Tufts head coach Mike Daly is a firm believer that increased face-off work in practice had a direct correlation to his team’s championship run in 2010.
This week you’ll get an exclusive chance to learn Daly’s face-off warm-up progression, an instrumental set of face-off drills that have paid dividends for his squad in recent seasons. Look to incorporate these effective drills in your own practices this year. Hopefully, you’ll see an improvement in your face-off winning percentage and overall transition game.
For Coach Daly and the Jumbos, this warm-up is a key part of their face-off routine. It starts with face-off basics and then moves into counters and more detailed progressions.
First up, after Coach Daly blows the whistle, players get into their face-off positions (squatting and head down), and go back and forth over the top of the ball with their stick head for up to 10 seconds. Take a short break and then the players repeat.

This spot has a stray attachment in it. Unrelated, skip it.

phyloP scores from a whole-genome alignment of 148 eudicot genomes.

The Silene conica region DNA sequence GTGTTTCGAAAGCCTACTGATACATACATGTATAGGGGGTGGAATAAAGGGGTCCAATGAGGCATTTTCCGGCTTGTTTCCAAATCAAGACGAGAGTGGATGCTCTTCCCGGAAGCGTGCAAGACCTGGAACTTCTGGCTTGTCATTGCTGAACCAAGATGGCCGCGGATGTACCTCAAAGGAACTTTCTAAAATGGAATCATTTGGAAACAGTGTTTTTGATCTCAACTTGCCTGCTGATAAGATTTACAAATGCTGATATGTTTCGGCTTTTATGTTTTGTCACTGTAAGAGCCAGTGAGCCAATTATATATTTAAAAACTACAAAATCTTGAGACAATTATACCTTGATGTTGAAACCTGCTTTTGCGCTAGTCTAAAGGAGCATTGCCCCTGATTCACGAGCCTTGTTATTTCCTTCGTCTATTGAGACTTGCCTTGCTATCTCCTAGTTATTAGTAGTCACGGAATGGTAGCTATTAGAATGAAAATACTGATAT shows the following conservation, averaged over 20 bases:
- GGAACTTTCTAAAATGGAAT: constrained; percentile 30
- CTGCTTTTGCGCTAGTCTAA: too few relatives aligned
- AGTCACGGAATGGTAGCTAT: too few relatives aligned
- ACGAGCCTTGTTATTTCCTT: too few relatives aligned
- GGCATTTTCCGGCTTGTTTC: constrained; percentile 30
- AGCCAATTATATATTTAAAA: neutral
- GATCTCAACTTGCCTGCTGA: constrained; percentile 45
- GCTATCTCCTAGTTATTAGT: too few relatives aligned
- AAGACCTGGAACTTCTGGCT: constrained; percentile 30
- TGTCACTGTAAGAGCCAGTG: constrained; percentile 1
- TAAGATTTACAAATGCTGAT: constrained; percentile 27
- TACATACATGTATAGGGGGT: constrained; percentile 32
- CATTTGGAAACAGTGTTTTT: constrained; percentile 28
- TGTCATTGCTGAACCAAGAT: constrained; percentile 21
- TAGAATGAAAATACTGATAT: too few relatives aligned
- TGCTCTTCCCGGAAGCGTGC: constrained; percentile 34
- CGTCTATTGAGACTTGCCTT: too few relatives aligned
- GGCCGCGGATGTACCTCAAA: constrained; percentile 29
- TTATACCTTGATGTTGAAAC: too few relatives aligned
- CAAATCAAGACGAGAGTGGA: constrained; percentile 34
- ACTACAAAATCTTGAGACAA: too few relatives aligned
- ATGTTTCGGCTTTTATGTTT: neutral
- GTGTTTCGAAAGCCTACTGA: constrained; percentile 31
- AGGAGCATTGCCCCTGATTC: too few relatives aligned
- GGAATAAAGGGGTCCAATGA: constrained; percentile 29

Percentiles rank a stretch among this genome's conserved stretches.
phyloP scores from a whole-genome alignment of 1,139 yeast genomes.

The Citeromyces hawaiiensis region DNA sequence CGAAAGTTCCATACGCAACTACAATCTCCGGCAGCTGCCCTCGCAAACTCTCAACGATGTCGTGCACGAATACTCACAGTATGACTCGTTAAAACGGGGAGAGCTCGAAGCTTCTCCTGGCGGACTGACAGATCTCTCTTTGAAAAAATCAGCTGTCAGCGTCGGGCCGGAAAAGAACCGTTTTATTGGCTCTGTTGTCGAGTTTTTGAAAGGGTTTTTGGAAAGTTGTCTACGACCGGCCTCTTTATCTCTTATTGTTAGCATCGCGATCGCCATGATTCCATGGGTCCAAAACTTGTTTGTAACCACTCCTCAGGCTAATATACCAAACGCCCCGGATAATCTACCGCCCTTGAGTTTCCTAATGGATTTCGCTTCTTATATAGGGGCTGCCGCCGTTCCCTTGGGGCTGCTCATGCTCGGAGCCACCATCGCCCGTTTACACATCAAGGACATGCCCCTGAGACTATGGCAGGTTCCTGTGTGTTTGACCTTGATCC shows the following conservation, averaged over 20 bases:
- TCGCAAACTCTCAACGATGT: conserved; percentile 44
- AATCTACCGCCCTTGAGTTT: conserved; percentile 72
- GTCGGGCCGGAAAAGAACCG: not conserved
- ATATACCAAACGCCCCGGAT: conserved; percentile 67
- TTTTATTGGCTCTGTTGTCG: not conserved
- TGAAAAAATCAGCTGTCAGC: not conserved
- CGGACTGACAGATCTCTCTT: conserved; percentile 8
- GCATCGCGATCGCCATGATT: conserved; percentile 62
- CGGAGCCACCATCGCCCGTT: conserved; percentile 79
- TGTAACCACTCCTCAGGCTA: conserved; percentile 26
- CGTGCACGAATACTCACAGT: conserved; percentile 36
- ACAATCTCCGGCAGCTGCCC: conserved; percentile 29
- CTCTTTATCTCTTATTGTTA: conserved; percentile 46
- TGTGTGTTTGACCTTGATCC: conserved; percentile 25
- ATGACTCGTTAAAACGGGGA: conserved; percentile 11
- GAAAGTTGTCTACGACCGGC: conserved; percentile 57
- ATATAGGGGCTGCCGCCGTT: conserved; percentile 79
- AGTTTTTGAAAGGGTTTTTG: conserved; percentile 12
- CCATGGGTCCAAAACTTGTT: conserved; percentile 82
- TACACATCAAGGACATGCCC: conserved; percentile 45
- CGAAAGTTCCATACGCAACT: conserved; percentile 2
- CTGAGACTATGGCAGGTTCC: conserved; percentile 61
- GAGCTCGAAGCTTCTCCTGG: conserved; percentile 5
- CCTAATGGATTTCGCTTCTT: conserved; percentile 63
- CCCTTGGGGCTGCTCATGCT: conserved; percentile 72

Next, it’s Moves vs. Air, which includes clamps, jams, and lasers. It all starts with a clamp move after the whistle. Then the players practice Jams vs. Air. This is where each face-off guy reaches out across the ball and jams his stick to prevent his opponent from getting to the ball. He can then easily funnel the ball in his direction thanks to key body positioning and effective stick placement. For Lasers vs. Air, there’s an immediate deflection of the ball with the stick and the player can play the ball to space.
For Dummy Partner, players are simply working on their moves against each other. The dummies provide some resistance and the goal is to get warmed up and go against some minimal resistance.
Finally, the players go live against each other. Competition is important here. If you win, you move up to the winner’s side. If you lose you go back to the loser’s side. You keep moving guys up until you have an ultimate winner. Overall, it’s great competition and something that the Tufts lacrosse team uses in practice and even on game day. It also incorporates toughness into every one of their reps.
Got any other face-off drills that you use in your own warm-up progression? E-mail us at firstname.lastname@example.org and tell us why they are so effective for you.